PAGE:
The scene in which Anna has her weave installed is legitimately uncomfortable to watch, and it’s well countered by the hilariously acidic barbs Zora directs at her staff of largely Black women as they protest the coming corporate changes. But the film’s overreliance on its fictional lore leaves much to be desired. Bad Hair originally debuted in January 2020 at the Sundance Film Festival, and that version included a frustrating postscript that revealed Anna’s weave had been sourced from a former plantation operated by Black witches who were using the weaves as a means to take over the bodies of the unsuspecting women who wore them. The film’s conclusion seemed to be that Black women were to blame for their vanity and any harm that came to them because of their political and philosophical choices around hair. The final scene showed Anna and a few of her Black female coworkers with fresh box braids, newly possessed by the unseen witches. The message was irritatingly clear—the only “moral” choice was to wear your natural hair.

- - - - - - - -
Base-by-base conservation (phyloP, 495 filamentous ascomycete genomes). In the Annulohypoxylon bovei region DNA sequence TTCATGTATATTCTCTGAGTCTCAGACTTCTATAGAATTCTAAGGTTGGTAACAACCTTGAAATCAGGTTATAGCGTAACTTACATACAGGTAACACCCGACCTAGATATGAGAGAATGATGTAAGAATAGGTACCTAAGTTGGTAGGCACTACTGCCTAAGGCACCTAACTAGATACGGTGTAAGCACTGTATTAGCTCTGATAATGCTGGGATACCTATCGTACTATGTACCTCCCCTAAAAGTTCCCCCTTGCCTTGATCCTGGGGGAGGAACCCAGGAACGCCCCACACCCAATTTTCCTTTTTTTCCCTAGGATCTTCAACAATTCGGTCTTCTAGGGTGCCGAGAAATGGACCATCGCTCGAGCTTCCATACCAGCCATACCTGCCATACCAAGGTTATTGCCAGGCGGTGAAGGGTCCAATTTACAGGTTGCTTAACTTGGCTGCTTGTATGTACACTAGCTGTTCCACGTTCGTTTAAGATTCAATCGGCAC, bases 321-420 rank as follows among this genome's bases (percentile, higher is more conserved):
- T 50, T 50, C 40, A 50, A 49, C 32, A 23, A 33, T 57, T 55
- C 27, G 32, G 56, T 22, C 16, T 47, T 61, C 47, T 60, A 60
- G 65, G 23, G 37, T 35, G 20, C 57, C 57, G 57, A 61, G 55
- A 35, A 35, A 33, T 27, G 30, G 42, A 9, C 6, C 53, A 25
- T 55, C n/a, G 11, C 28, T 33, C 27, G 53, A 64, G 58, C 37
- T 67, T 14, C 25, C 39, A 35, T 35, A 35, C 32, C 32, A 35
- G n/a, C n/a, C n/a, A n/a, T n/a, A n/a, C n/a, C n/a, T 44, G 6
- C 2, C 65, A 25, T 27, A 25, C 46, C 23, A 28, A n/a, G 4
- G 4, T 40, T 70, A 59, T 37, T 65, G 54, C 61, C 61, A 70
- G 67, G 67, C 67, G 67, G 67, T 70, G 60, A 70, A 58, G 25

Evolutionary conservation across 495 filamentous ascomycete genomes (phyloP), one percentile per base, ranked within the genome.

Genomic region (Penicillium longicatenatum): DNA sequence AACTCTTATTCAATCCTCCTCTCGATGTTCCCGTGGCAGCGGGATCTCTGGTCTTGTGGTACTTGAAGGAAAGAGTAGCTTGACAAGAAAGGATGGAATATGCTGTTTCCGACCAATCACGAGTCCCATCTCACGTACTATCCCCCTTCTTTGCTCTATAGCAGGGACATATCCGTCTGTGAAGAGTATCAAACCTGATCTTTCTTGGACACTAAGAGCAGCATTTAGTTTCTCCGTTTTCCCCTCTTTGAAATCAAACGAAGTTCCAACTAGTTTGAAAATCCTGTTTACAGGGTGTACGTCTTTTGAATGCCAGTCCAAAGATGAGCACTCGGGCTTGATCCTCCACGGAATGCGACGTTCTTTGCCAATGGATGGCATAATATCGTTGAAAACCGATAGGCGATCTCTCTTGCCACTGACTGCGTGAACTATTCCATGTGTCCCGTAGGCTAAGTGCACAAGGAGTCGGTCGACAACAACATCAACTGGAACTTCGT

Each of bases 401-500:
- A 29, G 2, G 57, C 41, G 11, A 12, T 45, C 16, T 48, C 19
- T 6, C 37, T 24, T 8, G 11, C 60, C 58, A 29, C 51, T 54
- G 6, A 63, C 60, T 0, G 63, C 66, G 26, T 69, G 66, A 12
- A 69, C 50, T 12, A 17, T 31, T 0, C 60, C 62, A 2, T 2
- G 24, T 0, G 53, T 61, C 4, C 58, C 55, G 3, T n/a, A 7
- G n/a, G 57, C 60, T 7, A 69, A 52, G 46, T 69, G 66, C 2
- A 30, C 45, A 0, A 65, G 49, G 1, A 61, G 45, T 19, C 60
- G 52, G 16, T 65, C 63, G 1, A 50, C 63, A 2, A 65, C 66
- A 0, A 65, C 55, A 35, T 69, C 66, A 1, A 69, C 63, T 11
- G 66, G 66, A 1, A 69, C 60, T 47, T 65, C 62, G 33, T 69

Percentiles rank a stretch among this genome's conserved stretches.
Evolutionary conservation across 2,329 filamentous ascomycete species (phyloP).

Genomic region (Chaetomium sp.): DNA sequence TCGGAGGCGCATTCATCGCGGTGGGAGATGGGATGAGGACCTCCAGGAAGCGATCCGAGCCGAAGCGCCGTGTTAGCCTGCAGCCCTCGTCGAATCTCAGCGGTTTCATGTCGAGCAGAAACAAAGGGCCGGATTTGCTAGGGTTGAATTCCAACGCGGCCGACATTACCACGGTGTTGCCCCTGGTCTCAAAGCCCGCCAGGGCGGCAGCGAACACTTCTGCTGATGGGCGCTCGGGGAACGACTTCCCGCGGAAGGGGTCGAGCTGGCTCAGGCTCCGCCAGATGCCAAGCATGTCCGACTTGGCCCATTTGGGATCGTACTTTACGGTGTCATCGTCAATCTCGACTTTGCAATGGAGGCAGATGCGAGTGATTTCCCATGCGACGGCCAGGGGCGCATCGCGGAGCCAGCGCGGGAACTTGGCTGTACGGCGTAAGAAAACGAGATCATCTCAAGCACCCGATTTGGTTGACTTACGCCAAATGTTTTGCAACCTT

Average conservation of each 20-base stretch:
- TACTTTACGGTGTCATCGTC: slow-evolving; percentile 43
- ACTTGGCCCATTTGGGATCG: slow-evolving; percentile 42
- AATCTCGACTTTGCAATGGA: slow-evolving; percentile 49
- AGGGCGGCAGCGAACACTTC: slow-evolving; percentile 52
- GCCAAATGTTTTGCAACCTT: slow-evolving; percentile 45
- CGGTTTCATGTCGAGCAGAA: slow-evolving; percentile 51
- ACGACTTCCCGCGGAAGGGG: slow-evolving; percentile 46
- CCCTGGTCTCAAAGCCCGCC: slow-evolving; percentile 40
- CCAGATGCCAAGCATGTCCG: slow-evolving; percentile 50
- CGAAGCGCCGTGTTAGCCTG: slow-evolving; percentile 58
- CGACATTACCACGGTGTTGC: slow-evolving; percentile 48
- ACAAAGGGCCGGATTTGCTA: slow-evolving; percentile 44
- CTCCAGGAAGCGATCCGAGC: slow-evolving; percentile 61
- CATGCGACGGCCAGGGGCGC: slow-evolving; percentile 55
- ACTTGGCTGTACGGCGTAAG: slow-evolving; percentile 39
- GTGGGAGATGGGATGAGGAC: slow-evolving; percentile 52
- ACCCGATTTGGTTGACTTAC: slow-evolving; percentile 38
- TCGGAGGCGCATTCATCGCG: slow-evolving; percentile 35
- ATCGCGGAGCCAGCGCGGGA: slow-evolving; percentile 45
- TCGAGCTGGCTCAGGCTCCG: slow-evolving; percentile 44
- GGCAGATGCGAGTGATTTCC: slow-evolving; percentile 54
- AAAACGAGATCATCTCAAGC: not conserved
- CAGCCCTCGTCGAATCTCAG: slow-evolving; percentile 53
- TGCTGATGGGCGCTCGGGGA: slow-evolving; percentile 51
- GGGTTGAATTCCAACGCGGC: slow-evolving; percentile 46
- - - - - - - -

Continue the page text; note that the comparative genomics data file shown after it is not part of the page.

Hulu’s version of the film wisely excises this tasteless portion, but the result is a toothless satire that never builds to a convincing point. In his quest to create a fable about Black women’s hair, Simien overlooks the actual function it plays in Black women’s lives, opting instead for a superficial finger wag about the value and importance of natural beauty. A central focus of the film is a story about an enslaved woman who—admiring the flowing tresses of the lady of the house—fashions a wig for herself out of the moss from a tree. As the movie progresses, the moss-haired girl’s fate begins to align with Anna’s. The unintended message is that these hair-related horrors befall Anna (and by extension all Black women) because she desires proximity to whiteness. What’s frustrating is that the film begins on a strong foot: Anna is withering away in her assistant position and aching for new opportunities to show her worth at work. She has witnessed her casual, noncommittal boyfriend Julius (Jay Pharaoh) surpass her in the company’s hierarchy based on an idea she didn’t get credit for. Time and again she’s overlooked and told to wait her turn at work, though she’s barely able to afford her rent.